the Department of Homeland Security and other border protec....

Debt Ratios

July 19th, 2006 at 06:53 pm

The financial obligations ratio (FOR) adds automobile lease payments, rental payments on tenant-occupied property, homeowners' insurance, and property tax payments to the debt service ratio.

2006 first quarter indicates a 11.41 ratio for mortgage, and 6.18 ratio for consumer debt and automobile leases.

That's not terrible. If you're a renter, then count on 24.33% of your disposable income to be your financial obligations ratio.

NOTE: The 2006 Q1 release incorporates data from the 2004 Survey of Consumer Finances and the March 2005 Current Population Survey.

So the rising % of interest-only loans has not yet been factored in. Where I live, last year, 38% of recent home mortgages were interest-only loans. The national average percentage of mortgages that were interest-only loans is 19.1%. I suppose these people are just temporarily playing house in Seattle -- good for a short time, but lethal if they're still in the home after awhile.

People tell me that nobody buys a home at 2.5 - 3 times a household income anymore. Is that true? I thought everybody did that. I know not everyone puts 20% down -- I don't know anyone who bought the same time I did who managed to do that, at least not without the help of Mumsie and Daddy-dear.

Mortgage: $157,505.85
Scooter: $ 4,692.21
Credit C: $ 88.15

Cheap/Frugal Anxiety Killers?

July 6th, 2006 at 06:17 pm

Scooter: $5183 -- overestimated how much I paid blush. Mailed payment for $518.30 to motorcycle company.

Mortgage: $158002.28 -- mortgage now due.

Credit card: $686.83 -- some of this is from buying clothes and mailing nutritional supplements for my brother (he owes me $110 for those, plus $120 for other expenses). $266.00 accounts for ten weeks' worth of vegetables from our CSA.

I tweak out at the silliest, mildest things. I saw where two acquaintances demonstrated much more financial cojones than I have, recently taking out $380,000 mortgages. The median price for a home here is $410K, and neither of these acquaintances is a first-time home borrower. Sure, they're thirty-year mortgages, and with windfalls and bonuses there's bound to be some prepayment. But they're not freaking out. I would be.

Things are tight for us because I don't earn a whole lot of money and the boy's therapy eats up our $. Our mortgage is due in just under seventeen years -- almost half of a regular term! Eventually I'll get full-time pay, eventually day care will be a past memory. Eventually my scoot will be paid off.

So my debt is $163872.11. Ish kabibble.
Maybe it's not the end of the world to be carrying a balance. There are people who always pay their balances in full, and people who always carry a balance. How big is the percentage of people who make occasional cashflow slippages, or have emergencies that outstrip their funds? $165000 is my ceiling though.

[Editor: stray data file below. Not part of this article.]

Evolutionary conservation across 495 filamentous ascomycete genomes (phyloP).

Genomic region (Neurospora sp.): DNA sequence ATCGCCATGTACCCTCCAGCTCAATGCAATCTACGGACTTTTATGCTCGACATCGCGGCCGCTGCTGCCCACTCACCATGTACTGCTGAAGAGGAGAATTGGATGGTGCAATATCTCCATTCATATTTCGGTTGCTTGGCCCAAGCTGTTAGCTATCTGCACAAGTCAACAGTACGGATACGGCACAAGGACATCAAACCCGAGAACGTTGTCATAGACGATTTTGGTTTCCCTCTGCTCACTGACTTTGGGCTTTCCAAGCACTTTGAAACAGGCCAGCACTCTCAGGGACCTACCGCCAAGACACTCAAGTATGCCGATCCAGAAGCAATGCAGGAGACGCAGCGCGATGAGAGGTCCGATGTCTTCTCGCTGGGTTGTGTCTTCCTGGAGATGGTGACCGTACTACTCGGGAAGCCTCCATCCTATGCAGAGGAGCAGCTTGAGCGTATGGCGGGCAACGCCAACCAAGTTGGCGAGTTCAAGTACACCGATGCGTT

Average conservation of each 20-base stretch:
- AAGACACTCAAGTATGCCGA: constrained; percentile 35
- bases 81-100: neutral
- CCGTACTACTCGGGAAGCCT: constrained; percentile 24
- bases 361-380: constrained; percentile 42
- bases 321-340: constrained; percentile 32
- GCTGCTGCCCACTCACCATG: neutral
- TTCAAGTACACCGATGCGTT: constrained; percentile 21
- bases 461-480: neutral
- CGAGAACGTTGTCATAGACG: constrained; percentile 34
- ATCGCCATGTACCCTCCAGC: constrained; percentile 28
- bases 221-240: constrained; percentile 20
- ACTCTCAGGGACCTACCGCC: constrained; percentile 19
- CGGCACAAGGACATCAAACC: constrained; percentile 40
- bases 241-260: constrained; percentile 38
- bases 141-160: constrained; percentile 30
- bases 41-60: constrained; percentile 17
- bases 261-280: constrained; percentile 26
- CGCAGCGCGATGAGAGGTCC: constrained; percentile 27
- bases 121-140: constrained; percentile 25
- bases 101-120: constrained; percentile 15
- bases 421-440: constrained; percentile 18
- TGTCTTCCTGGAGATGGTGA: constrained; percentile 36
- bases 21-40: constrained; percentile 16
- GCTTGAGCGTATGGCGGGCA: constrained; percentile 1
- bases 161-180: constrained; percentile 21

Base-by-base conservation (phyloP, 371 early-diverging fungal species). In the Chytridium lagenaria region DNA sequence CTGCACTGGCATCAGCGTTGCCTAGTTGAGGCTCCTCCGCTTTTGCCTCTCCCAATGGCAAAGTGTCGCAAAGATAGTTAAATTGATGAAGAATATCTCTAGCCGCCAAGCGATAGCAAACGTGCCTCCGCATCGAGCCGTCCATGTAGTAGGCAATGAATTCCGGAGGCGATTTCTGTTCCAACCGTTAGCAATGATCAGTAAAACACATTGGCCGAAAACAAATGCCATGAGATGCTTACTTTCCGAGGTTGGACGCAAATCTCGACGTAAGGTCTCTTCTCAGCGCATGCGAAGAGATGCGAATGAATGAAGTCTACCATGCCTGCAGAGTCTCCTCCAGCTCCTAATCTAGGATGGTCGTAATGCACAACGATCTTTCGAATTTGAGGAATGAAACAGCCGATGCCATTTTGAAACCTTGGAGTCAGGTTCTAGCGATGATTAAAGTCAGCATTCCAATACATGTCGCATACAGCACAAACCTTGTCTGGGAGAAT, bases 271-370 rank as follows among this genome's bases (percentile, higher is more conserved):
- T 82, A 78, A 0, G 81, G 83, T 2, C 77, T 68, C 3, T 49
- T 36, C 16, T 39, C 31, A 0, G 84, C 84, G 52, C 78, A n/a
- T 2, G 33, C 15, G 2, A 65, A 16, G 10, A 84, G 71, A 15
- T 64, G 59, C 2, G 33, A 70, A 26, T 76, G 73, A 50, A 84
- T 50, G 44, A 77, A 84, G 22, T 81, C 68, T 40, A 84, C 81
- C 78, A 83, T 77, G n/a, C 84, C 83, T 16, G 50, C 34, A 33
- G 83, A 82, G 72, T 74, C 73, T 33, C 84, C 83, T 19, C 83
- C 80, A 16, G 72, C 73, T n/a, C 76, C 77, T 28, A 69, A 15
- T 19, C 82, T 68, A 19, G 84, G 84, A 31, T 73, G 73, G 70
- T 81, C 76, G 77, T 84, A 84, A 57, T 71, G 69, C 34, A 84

That Green Energy Fund I got a prospectus for: WGGFX. Expense ratio is 1.45%. I'm getting out of my blue chips.
Enough blue and red, in with gold and green! BRSIX looks good too.

The problems are my impatience and anxiety. Yes, there are reasons for fear, but how much of the fear is justified, and how much of it is from living in a society I don't understand?

July 5th was a no-spend day.

$2500 -- how would you divide this among a Roth IRA, emergency fund, and scooter payment?

The Food Delights of Summer!

July 3rd, 2006 at 05:38 pm

We went strawberry picking yesterday. We did blow $ on gas, but we saved 75% picking our own organic strawberries, and I accomplished one of my 101 tasks in 1001 days.

My son made me proud.
I asked him: "Do you want to be my personal assistant? You can remind me of things that need to be done, or help me do them. I will pay you and you can spend your money on toys and at Cafe Racer."

"Spending money is not appropriate. We must save our money," he responded.

Not even five years old.

Spent $32.01 on food -- 40% of that was meat: chicken thighs and breasts, 60% was on fixings for the upcoming barbecues this week. With any luck we'll take home leftovers and eat well for a week.

Bottom Line Secrets; Loan Payoff Calculator

July 2nd, 2006 at 08:38 pm

I found a great newsletter in my local library: Bottom Line Secrets, featuring tips from experts -- the editorial board includes Sheldon Jacobs, Dean Ornish, Alexandra Armstrong, and other names I recognize -- on health, wealth, safety, pretty much anything you need to make your life better. I've already learned about a socially progressive mutual fund CRAIX, tax liens as a form of investment, and exchange traded funds. Here's the

Text is Website and Link is

It's a skinny newsletter but it's 100% subscriber-financed. No advertising!

My PC is futzed -- hubby suspects it's the toggle switch. I had accepted some updates, and rather than restart the machine I thought I'd save electricity and shut it down. I'll be saving even more electricity.

I made a budget for the month. I'm in a quandary about some extra cash we'll be receiving -- not enough to pay off the scooter, sadly, but enough to pay half of it.

I also found a nifty loan payoff calculator at! It's an Excel spreadsheet, and I can use either incremental payments or sudden extra payments in a column to play with various payoff scenarios. Go to and search for "loan payoff Excel." The template will be in the result set.

Scooter: $5183.22
Credit Card:$417.81

I borrowed the Laurence Kotlikoff and Scott Burns Coming Generational Storm book, an oldie book by Shel Horowitz about how to Penny Pinch and yet live royally, and Jeff Schnepper's Tax Guide for 2006. I wish I could tap into my intuition as far as investment goes, but I really need to decently research my options first. I'm thinking about an ETF for water, and a mutual fund that invests in companies offering palliatives and solutions for energy, global warming, and water ills.